16/08/2016 BBC Business Live


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This is Business Live from BBC News, with Sally Bundock


Mining giant BHP Billiton tells us it lost nearly $6.5 billion over


Live from London, that's our top story on Tuesday the 16th August.


The fatal mining disaster in Brazil and the plummet in commodity prices


have taken a huge bite out of the world's biggest mining


We'll get an expert view on where BHP is headed next.


Also in the programme - how about this deal?


Well, if you live in the US Volkswagen is giving you cash


as compensation for the emissions scandal and will fix your car.


In Europe, it's a bit of pipe to fix the problem.


And the markets are headed lower in Europe - watch out


for the UK inflation data that is due out this morning.


What will it tell us about what the Bank


And put on your science caps - we'll be looking at


Lasers are used in everything from drilling to cancer treatment


and we'll find out from a leading UK firm how they're improving


Are all technological innovations positive?


Or do we rely too much on technology to help us?


Can you go a day without Google maps, for instance?


Quantum physics, my specialist subject!


It's a record loss for the mining giant BHP Billiton -


That is the company's worst result since it was founded in the 1850s.


The world's largest miner, like many other commodity firms,


has suffered greatly by the collapse in commodity prices


But also hitting BHP's bottom line was the fallout from the Samarco


Last November an iron-ore mine dam collapsed and released


a torrent of toxic mud, killing 19 people and


Brazilian prosecutors have brought a multi-billion dollar law


suit against the company and its partner there,


So a lot happening as far as BHP Billiton is concerned. Over to you,


Aaron? James Butterfill is head of research


and investment strategy at ETF Securities. Great to have you. Let's


start with this. It is almost like a perfect storm, the slowdown in the


commodities, the dam disaster and BHP is a bit of a bad bet on US


shale, the fracking story in America, it has all come together?


Saudi Arabia has employed a strategy of trying to destroy the shale


business in United States. The marginal cost of production, how


much it costs to produce oil per barrel, it is around $60 per barrel,


the price has fallen to about $47. It is not cost-effective. It has


really hurt BHP. Coupled with that, we have seen a 13% fall in iron ore,


roughly 20% fall in silver over the financial year. It has picked up


recently but that will not be reflected in results. To make


matters worse we had the disaster, they had initially said it will cost


about $1.3 billion, they have pushed that up to $2.2 billion. So a total


write-off for earnings of around $7.7 billion, pretty grim. They set


aside 2.2 for the dam disaster in Brazil, but what is the civil


lawsuit? $48 billion, it is a bit unrealistic, a bit like BP with the


well incident, it was never the amount that the initial estimate


said, it will probably come down, but they will have to start making


provisions for this. Sally wants to join in as well, but this commodity


slowdown, it has been building up, has BHP done a good job in battening


down the hatches for the storm, could they have done better? They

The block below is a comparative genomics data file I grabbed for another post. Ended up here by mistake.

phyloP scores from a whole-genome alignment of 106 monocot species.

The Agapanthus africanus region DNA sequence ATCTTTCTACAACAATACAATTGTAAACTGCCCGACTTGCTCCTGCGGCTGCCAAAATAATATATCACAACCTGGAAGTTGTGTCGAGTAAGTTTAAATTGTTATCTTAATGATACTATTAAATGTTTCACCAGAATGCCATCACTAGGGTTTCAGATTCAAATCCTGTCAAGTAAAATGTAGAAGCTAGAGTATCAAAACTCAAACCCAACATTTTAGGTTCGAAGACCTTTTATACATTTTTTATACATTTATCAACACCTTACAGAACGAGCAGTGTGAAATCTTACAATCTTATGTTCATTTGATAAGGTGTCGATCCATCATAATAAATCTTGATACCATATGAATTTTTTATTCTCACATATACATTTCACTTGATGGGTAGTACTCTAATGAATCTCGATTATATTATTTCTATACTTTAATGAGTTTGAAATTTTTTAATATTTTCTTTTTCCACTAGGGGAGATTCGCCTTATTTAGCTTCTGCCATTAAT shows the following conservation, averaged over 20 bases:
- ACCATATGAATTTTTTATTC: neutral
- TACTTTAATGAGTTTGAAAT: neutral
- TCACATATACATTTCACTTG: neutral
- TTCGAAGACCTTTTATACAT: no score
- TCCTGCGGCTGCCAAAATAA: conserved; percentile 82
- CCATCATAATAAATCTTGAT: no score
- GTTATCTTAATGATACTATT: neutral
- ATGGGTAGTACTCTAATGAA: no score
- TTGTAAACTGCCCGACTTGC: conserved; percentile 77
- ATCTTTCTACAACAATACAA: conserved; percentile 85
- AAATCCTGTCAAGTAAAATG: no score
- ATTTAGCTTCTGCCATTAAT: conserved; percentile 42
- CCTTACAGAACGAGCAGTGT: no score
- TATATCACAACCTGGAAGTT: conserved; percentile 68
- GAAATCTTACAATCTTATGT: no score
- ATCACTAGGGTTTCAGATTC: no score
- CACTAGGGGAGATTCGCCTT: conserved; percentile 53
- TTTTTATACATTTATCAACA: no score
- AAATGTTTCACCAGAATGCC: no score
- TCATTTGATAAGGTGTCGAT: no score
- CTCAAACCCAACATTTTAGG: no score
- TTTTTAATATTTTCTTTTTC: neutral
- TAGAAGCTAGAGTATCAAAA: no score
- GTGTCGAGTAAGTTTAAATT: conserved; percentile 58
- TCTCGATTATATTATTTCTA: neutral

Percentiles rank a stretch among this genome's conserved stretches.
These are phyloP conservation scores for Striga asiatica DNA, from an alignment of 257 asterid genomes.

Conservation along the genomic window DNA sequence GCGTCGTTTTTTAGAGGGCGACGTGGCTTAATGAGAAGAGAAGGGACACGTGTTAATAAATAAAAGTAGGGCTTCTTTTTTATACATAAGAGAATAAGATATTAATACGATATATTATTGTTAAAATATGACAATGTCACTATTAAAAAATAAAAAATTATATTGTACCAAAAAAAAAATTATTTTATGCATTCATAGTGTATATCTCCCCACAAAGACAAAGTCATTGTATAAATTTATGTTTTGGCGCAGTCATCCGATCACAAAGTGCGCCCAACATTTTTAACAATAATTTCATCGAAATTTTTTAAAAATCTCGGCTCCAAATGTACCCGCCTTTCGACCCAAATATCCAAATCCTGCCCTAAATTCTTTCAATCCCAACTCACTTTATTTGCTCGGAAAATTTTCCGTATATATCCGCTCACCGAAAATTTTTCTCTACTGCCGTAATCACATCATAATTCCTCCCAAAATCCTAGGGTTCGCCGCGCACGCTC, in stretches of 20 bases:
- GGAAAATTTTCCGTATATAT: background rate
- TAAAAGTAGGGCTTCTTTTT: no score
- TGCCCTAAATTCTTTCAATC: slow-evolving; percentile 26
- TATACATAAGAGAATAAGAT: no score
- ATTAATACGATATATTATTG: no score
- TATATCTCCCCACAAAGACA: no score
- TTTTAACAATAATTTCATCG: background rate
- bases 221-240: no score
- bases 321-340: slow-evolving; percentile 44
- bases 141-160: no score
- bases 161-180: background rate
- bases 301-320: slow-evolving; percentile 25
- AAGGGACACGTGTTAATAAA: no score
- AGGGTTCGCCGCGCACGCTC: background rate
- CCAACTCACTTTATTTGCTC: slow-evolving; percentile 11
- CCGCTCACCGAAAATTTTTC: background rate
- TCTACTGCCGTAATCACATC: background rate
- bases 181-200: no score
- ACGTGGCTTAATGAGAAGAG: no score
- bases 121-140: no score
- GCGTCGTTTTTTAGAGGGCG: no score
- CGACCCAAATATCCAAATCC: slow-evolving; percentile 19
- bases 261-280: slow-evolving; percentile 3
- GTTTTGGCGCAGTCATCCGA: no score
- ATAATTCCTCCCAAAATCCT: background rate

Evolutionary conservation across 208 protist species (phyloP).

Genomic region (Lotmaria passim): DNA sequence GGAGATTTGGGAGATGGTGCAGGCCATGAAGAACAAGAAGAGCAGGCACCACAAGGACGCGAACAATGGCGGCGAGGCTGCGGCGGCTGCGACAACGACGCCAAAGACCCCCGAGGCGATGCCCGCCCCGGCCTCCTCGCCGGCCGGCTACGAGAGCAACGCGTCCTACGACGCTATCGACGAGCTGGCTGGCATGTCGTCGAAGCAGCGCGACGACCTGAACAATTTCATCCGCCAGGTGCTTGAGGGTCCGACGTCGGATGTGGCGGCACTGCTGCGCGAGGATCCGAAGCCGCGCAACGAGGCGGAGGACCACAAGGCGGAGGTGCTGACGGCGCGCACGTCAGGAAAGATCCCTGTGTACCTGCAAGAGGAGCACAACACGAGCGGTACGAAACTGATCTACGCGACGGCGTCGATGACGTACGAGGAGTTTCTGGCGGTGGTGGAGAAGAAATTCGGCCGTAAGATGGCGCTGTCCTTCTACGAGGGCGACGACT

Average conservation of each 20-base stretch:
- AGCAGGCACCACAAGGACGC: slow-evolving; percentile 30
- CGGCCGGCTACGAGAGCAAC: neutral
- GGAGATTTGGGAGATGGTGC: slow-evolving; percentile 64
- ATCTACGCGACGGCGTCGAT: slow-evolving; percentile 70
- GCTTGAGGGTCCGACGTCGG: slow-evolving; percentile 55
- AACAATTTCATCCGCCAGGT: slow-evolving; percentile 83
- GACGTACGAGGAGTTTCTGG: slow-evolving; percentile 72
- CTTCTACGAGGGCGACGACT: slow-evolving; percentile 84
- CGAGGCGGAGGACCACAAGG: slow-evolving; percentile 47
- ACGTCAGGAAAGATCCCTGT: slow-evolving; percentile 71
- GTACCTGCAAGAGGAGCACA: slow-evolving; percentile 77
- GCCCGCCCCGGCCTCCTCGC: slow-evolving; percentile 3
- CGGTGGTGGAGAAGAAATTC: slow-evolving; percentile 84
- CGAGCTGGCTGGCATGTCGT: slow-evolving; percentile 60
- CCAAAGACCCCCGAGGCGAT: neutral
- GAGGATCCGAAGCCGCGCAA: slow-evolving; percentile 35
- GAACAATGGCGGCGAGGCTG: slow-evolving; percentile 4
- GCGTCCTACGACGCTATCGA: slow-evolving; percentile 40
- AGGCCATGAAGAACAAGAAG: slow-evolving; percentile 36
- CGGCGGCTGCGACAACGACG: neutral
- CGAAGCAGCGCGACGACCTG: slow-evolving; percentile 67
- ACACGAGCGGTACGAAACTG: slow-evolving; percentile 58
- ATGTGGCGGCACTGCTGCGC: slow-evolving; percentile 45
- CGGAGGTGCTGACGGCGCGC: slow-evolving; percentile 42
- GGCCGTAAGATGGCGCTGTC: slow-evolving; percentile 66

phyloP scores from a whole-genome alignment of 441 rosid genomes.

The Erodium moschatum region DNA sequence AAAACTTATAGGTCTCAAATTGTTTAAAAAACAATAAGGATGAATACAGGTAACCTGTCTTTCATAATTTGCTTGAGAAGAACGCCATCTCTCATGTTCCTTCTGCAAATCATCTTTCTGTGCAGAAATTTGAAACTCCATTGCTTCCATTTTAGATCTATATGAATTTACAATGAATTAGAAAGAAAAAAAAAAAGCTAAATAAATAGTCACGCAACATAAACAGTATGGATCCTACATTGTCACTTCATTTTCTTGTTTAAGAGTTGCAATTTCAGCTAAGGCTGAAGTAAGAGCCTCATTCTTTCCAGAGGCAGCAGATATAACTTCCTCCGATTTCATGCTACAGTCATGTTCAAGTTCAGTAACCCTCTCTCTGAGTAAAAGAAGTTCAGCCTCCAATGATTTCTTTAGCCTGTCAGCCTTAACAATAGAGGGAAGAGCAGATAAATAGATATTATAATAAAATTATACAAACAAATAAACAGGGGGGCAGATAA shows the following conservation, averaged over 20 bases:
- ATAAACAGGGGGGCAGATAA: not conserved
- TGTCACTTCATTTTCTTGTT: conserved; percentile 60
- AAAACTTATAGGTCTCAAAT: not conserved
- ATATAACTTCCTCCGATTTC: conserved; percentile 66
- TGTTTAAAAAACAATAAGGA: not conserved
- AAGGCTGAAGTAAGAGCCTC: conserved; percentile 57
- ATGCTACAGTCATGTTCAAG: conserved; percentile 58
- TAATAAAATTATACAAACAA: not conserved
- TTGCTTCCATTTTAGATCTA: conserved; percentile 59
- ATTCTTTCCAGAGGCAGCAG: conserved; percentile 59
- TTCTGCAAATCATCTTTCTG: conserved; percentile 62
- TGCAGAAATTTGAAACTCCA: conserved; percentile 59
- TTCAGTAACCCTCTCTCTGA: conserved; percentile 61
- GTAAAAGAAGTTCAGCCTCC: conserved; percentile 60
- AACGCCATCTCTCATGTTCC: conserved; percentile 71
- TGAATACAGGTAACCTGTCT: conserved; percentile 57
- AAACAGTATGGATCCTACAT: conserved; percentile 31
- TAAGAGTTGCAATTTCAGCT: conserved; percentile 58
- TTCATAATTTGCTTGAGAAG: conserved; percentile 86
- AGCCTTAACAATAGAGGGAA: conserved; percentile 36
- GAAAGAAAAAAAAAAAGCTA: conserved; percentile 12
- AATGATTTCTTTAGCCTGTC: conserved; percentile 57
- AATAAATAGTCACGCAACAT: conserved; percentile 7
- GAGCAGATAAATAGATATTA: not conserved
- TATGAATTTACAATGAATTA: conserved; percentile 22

went on a massive capital expenditure spending splurge to help


China building its infrastructure. Since Chinese growth has slowed


down, they have cut that back. They were spending $22 billion a year, in


2017 they will be $5 billion. That is how much they are scaling back


investment. It brings in concerns about future profitability if it is


not investing any more. What did they say about the dividend? Chief


executive Andrew McKenzie was forced to say we will not stick to the


promise of keeping or upping the dividend? If you are an investor,


quantitative easing has meant you are yield starved, you want some


form of income. Yields have been exceptionally low recently as a


consequence, people have been looking for places. Mines have been


paying fantastic dividend yields. Except for BHP, it can only cover


its dividends, earnings only cover about half of it, so it has divided


from elsewhere. It is likely that it will cut the dividends. And the


gates are easing. James, short and sweet, we appreciated.


We will talk to you sometime again. BHP shares are opening down 1.7% in


London. In other news, Australia's central


bank has explained why it cut interest rates for the second time


in four months earlier this month. It said inflation would remain


low and the economy It also said that house price


concerns had cooled, Indonesian Airlines have been


cleared to begin flying to the US US transport officials said


Indonesia's aviation sector had met international standards


and its safety rating had been Indonesia's fast-growing aviation


market suffered several high-profile accidents


and was downgraded in 2007. They were banned from entering the


United States then. Oh, we have the #BBCBizLive page! That is your job,


Aaron. BHP is quite heavily on there. You


caught me by surprise, I forgot I had the tablet. I will tell the


viewers. Investment firm Berkshire Hathaway


says it has added a large chunk The investment firm,


which is run by legendary investor Warren Buffett,


increased its stake in Apple That is quite interesting, he has


not traditionally been keen on tech stocks but is tipping his toe in the


water. Have you found something else? I have not had a chance to


look at the latest Apple share price. But that is a lot of money.


OK, it's that time to head over to our Singapore bureau and talk


about why shares in the commercial property group Dalian Wanda,


owned by China's richest man have been climbing today.


Why are they going? They have risen. Stocks under the deli and wander


group are trading almost 2.5% higher in Hong Kong on Wednesday --


Tuesday. The billionaire won shareholder approval on Monday to


buy out the company for a whopping 4.4 billion US dollars, clearing the


way for the biggest ever privatisation deal in Hong Kong,


less than two years after the company was first floated. This sets


the stage for Dalian Wanda group to relocate its Hong Kong listing to


mainland China, which is where companies are fetching higher


valuations than in Hong Kong. It would be a relief for the


billionaire owner, who has faced difficulties completing


transactions, but not everyone will be pleased. Wanda is one of many


companies hoping to take advantage of higher mainland valuations, some


worry about a risk to the Hong Kong market. For Japan, it was a day of